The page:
Discussion How do you feel toward Earth? How should you feel toward Earth? What do you have to say to Earth?
Perhaps there is no right or wrong way to feel toward Earth. This writing activity is an oppportunity to explore your feelings toward Earth. It is an opportunity to discover some ways you feel toward Earth.
Remind students that we are all made of Earth, and we owe Earth our bodies, and that all life on Earth belongs to one enormous community, the Biosphere.
Also Remind students that Earth is not always beautiful or perfect. Life on Earth is sometimes lovely but sometimes cruel, sometimes full of joy but sometimes filled with pain. We humans create plenty of problems for ourselves, of course, but things like earthquakes, that are quite beyond our influence, are hard for us to accept. Nature is not Disney World. Roses on Earth have thorns.
Writing to Earth:
Like any poem, this writing should be as honest as you can make it, otherwise there is little point.
Remember as you write that you are a part of Earth, and that your atoms have always been part of Earth. Remember that you are as splendid a being as any other in Life's community.
This is an addressed poem, that is, a poem which is aimed at one person or thing, like a personal letter. In an addressed poem you are delivering a message to whomever it is addressed. Sometimes people write letters which they never send, sometimes because they know the person addressed cannot receive it. Sometimes that sort of letter is mostly a way for the writer to sort out his or her feelings and ideas, like an honest Santa letter when you were little and truly believed. Whether you think Earth can 'hear' your poem or not, write the poem as a way of discovering your own feelings and ideas about Earth. Writing poems is often a process of discovering your self.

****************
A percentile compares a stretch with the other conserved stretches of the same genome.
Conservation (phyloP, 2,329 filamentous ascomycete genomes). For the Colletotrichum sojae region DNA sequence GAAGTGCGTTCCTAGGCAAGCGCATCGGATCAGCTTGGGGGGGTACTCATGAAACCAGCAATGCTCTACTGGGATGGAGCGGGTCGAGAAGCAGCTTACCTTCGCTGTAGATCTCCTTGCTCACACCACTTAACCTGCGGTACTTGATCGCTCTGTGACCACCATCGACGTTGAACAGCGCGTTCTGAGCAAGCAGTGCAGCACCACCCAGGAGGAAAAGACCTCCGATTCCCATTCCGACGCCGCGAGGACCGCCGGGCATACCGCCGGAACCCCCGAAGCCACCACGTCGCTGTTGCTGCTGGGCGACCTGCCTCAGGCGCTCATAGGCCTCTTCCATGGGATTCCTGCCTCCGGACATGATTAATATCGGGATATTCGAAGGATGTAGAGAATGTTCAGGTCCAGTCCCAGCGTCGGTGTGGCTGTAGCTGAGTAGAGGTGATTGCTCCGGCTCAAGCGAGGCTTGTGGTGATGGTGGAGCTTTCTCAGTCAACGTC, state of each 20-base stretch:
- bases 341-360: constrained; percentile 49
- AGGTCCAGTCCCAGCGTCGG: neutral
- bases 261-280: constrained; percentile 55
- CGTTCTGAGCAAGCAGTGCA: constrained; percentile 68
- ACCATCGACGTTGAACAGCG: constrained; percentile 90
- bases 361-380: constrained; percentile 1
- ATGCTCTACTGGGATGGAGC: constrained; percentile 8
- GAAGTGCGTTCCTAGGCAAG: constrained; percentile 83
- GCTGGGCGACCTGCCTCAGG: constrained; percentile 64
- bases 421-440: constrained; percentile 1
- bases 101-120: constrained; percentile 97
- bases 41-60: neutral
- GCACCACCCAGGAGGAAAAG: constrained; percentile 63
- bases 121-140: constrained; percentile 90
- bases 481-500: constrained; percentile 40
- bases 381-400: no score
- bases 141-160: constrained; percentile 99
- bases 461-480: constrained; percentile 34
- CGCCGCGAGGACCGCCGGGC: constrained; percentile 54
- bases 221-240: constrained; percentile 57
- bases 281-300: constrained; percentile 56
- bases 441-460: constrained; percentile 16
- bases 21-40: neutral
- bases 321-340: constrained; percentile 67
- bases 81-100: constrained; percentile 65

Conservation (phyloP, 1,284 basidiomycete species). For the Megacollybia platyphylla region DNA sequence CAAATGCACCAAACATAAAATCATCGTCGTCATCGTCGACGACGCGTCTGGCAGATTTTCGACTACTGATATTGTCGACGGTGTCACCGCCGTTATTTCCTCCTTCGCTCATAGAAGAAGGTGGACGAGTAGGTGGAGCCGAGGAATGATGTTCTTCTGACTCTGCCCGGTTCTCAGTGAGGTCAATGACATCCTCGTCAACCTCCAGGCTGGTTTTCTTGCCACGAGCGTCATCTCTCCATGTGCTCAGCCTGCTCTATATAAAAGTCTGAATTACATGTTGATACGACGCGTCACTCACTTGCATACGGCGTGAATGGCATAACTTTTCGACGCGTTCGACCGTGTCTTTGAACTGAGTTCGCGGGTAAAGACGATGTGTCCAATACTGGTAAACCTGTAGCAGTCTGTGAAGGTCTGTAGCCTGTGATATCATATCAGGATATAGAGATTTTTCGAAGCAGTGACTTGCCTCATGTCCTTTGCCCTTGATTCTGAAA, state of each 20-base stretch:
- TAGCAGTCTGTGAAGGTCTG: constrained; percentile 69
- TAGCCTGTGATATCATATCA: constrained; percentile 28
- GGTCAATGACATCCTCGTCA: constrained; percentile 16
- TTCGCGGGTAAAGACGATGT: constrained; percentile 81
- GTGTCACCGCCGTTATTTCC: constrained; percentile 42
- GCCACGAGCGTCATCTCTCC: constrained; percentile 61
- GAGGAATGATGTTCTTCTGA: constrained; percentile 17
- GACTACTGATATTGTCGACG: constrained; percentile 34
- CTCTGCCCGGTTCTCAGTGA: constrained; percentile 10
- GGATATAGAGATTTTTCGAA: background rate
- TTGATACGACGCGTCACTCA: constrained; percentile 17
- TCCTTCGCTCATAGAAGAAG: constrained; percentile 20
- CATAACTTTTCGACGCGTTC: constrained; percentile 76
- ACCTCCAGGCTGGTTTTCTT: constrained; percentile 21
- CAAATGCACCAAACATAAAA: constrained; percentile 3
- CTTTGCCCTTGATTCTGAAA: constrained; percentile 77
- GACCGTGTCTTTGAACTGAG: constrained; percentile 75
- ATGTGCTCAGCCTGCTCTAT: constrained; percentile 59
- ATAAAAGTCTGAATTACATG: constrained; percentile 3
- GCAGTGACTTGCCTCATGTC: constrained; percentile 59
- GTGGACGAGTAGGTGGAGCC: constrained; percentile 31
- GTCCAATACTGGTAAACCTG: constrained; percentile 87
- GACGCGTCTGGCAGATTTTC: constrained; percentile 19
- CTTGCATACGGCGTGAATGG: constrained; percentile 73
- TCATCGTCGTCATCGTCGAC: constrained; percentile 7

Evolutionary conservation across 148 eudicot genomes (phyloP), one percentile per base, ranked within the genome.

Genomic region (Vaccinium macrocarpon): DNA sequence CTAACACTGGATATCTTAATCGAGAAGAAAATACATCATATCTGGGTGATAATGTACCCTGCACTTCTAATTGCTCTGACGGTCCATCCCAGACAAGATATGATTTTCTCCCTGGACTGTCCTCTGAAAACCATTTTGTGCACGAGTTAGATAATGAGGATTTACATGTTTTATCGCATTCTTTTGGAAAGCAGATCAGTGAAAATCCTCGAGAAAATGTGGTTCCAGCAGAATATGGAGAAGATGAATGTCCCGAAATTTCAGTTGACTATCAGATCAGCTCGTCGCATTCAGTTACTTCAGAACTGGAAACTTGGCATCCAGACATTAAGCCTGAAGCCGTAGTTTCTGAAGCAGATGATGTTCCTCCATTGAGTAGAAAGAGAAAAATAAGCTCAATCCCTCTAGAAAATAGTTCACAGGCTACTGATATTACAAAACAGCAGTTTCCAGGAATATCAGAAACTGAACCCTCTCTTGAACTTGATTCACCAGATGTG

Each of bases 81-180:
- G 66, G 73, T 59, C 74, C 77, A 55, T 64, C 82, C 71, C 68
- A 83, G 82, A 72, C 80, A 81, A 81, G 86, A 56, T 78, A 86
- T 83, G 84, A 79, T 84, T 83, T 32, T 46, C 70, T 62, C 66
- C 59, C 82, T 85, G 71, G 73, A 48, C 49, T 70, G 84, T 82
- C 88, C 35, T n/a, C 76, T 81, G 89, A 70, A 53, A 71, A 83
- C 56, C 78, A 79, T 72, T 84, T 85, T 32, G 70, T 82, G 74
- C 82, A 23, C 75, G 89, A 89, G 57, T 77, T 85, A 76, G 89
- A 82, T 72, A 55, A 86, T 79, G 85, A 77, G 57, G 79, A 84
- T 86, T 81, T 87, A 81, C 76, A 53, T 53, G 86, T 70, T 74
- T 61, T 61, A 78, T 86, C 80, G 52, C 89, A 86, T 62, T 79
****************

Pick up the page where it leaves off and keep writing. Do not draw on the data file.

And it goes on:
For many writers, finding a pattern to follow allows the emotions to say themselves. One of our oldest patterns comes right from our imagination: If…Then.
Combining metaphor with "If…then" is an ancient pattern in poetry and a good one to try. Don't worry about the word "metaphor." Just follow the model and you will be fine.
Speak directly to Earth, as if you were writing a kind of personal letter/poem, like "Dear Earth..."
One pattern that releases many to write is the old If-Then logic pattern, using comparisons (metaphorical language). Notice that once the pattern is established, it is possible to drop the words if and then.
If I am the bird soaring high,
Then you are the sky in which I fly.
If I am the minnow in the sea,
Then you are the water embracing me.
I am the ant busy in my hill,
You are the soil I tunnel through.
I am the deer in the woods, browsing,
You are the leaves and twigs that turn into me.
I am the blade of grass rising from a sidewalk crack,
You are the rain that I drink.
Here is another example, which begins with a different pattern, the thank you. What makes this one work so well is the metaphor:
for lifting the kite of myself
into the sky.
This poem can take many paths or patterns; the only 'right' one is the one that allows writers to powerfully express their feelings toward Earth. Metaphor is recommended, but not required.
Teacher Note: Suggest patterns. Don't insist on them.
Students should find ways to write this that please them.
Creativity is by nature divergent. Vive la difference!
STUDENT SOURCE SHEET
Student Source Sheets are to be copied and given to students.
Examples are then read aloud.
Notice that these example poems include things about Earth that trouble us, like discomfort and death and being eaten. You may want to try to include the troubling aspects of Earth in your poem. Or not. Notice also that not all examples follow the If...Then pattern, and that's fine.
Earth, if I'm the fly
Then you are the lizard swallowing me.
Earth, if I'm the bird,
Then you are the birdhouse I nest in.
Earth, if you are the soil,
Then I am the flower growing from you.
Earth, if you are the tree,
Then I am the oxygen coming from you.
--Ivan (grade 4)
You are a leaf,
I am the treefrog that will sleep on you.
When I hide, I will hide under you for safety,
When I get caught, I will come back to you,
When I die, you will be my grave where I will rest in peace.
--Taylor (grade 4)
You are the wind in my hair,
You are the sun shining on my face,
You are the snow's breeze chilling my cheeks,
You are the trees dropping leaves around me
As I lie in soft grass.
--Amanda (grade 4)